Wow! What a beautiful production! Every shot is IMAX big and spectacular. And the score is magnificent: one minute thumping, rhythmic, with thick healthy bass, the next a symphony of strings lifting you over a pastel cliff side to a glorious sun-kissed view of a city rich with history, faith, and scars.
Structurally, the documentary portion of the production follows three women of different faiths: a Moslem, a Christian, and a Jew. They each tell the story of their life in their quarter of the city of Jerusalem. It begins as a beautiful reminder that most of the time these three faiths live in peace (albeit somewhat segregated), and ends with a melancholy reflection that matures into hope that the sharing can blossom beyond residency and into community.
These days IMAX films are shot on all sorts of formats, however, this one looked to be shot on actual IMAX film (at least most of the time). Further, it's not just a visual feast for the eyes and a learning experience, this film feels sweetly inspired.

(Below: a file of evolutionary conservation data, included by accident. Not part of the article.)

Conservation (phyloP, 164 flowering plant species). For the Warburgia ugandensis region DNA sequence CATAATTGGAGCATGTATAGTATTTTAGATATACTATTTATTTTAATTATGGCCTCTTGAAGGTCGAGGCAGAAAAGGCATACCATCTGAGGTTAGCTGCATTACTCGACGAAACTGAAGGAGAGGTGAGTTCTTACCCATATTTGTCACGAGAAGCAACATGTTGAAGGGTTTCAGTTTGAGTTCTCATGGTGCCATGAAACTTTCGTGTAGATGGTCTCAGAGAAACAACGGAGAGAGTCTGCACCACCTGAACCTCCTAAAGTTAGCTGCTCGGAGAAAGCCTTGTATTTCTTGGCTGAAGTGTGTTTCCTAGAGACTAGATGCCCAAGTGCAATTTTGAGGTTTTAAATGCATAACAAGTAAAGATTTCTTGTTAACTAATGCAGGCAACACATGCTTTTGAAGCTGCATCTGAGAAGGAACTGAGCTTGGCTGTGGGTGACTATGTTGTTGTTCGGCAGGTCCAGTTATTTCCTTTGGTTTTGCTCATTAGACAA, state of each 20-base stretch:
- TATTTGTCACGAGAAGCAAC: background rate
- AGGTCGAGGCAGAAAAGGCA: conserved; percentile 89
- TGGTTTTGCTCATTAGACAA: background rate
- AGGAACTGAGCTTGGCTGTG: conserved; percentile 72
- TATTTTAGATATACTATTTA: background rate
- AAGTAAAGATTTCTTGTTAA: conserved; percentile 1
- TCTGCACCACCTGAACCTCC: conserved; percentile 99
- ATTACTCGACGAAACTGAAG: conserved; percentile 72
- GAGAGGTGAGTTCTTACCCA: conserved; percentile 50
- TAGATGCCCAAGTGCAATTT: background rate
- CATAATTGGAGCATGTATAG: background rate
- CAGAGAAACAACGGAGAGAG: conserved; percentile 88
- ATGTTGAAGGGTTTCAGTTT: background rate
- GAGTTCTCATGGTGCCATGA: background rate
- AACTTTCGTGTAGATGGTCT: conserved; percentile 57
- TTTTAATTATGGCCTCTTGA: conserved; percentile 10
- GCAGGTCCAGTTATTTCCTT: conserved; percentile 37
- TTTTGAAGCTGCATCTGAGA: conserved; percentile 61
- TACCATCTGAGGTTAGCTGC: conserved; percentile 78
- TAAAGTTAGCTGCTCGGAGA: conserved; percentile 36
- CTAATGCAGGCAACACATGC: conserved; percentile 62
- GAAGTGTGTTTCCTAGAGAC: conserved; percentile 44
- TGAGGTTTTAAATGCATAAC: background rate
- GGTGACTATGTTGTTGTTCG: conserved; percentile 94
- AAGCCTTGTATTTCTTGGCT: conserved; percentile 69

People travel the world to Jerusalem. But, with IMAX, Jerusalem can come to you. See it at a real IMAX theatre. Unfortunately, there are many little theatres (some of them actually tiny) that sport the IMAX name. There aren't too many real IMAX screens left in Los Angeles (only 3, to my knowledge). But there is one right in the middle of town at the California Science Center. It's a wonderful facility with an extensive rose garden, and hands-on science museum, and an actual Space Shuttle (The Endeavor). It's a great day out!
-- Click here to see Books by Ross Anthony, Author --